FOR MODEL AND BURLESQUE STAR DITA VON TEESE, OLD-FASHIONED BEAUTY IS A PART OF HER EVERYDAY LIFE
INTERVIEW BY HECTOR CANTU | PHOTOGRAPHS BY AXEL KOESTER
Entering the Los Angeles home of Dita Von Teese is like traveling back in time.
At the door, looking for all the world like she’s just stepped out of a 1950s television commercial, Von Teese greets guests in a June Cleaver dress, with perfectly coifed hair and bright red lipstick. In her living room, you’ll lounge on furniture patterned after 1930s Art Deco classics. If she lets you peek into a bedroom that’s been transformed into a giant walk-in closet, you’ll see brooches, stockings, shoes, hats and corsets from the 1940s. And in her garage, you’ll see her latest vintage car, maybe a classic 1965 Jaguar S-Type.
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Von Teese is lucky. Her career as a burlesque performer-turned-international style icon allows her to fill her life with things she likes, things that remind her of days gone by.
“Some defining moments in my life were times I spent at my grandparent’s house,” says the native of Rochester, Mich. “All the things in it were fascinating to me. They were married in the 1930s, and so they had a lot of things from that era, lots of knick knacks. Today, I can’t stand sterile environments, modern places, white colors. I like the richness, depth and romantic feel of old times.”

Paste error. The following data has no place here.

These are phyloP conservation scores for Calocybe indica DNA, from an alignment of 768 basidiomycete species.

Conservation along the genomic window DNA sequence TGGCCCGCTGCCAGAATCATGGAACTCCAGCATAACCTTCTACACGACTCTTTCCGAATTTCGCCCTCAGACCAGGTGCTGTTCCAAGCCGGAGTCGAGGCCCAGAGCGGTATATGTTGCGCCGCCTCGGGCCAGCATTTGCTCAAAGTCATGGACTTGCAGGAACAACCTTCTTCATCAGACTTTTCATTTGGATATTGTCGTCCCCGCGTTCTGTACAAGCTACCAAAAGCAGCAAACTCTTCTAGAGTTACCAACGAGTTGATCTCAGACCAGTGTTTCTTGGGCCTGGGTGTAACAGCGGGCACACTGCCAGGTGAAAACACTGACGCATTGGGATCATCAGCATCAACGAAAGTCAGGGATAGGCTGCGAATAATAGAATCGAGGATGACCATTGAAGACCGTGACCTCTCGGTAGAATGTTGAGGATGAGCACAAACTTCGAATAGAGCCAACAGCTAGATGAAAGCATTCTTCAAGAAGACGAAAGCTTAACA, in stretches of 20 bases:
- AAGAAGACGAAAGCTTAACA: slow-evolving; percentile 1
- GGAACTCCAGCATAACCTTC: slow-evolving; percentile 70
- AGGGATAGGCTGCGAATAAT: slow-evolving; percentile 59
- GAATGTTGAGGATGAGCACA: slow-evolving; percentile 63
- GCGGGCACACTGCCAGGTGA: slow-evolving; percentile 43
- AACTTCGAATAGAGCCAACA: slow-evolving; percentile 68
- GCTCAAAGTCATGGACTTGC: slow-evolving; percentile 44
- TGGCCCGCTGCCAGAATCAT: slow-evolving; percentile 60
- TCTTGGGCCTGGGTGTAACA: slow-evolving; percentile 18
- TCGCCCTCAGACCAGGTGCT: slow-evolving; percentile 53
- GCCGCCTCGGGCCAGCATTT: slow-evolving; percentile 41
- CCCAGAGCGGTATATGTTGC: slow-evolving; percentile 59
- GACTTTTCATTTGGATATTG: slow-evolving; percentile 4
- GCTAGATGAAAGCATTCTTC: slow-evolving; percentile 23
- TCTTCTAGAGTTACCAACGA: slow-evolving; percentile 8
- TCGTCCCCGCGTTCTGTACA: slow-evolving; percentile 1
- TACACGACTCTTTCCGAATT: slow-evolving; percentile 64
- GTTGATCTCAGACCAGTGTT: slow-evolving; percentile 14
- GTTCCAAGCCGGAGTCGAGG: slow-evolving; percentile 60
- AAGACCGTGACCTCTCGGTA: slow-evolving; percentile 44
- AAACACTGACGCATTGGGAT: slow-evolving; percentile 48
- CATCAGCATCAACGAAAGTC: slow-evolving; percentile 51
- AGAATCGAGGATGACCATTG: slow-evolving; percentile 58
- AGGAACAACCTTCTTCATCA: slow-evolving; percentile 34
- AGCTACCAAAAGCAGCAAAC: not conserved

“I would describe her look as Hollywood Regency,” says Connie Parente, who provides jewelry for fashion shoots, music videos and movies, and who counts Von Teese among her clients. “It’s like taking a movie set from the late ’30s or early ’40s and bringing it into your home.”
Other than her stage name (she was born Heather Renée Sweet), there’s little about Von Teese’s demeanor that gives away what she does for a living. She is soft-spoken and petite, standing no more than 5 feet 6 inches. Yet this model-turned-Playboy centerfold has crafted a wildly popular burlesque show that’s recorded two sold-out runs at Los Angeles’ Roxy Theatre. Last summer, she took “Burlesque: Strip Strip Hooray!” on the road, selling out venues coast-to-coast. “We’ve seen a lot of Dita’s show, and it does not disappoint!” celebrity blogger Perez Hilton gushes. “There’s just something about how she moves that can put anyone into a trance … magical stuff, we tell you!”
Dita has her own ideas about what’s magical. There’s magic in the Art Deco, tall-case clock standing sentry-like in the corner of her living room. In the vintage silverware she keeps in her kitchen. In the pin-up paintings on her walls. In the brooches stored in her bedroom closet.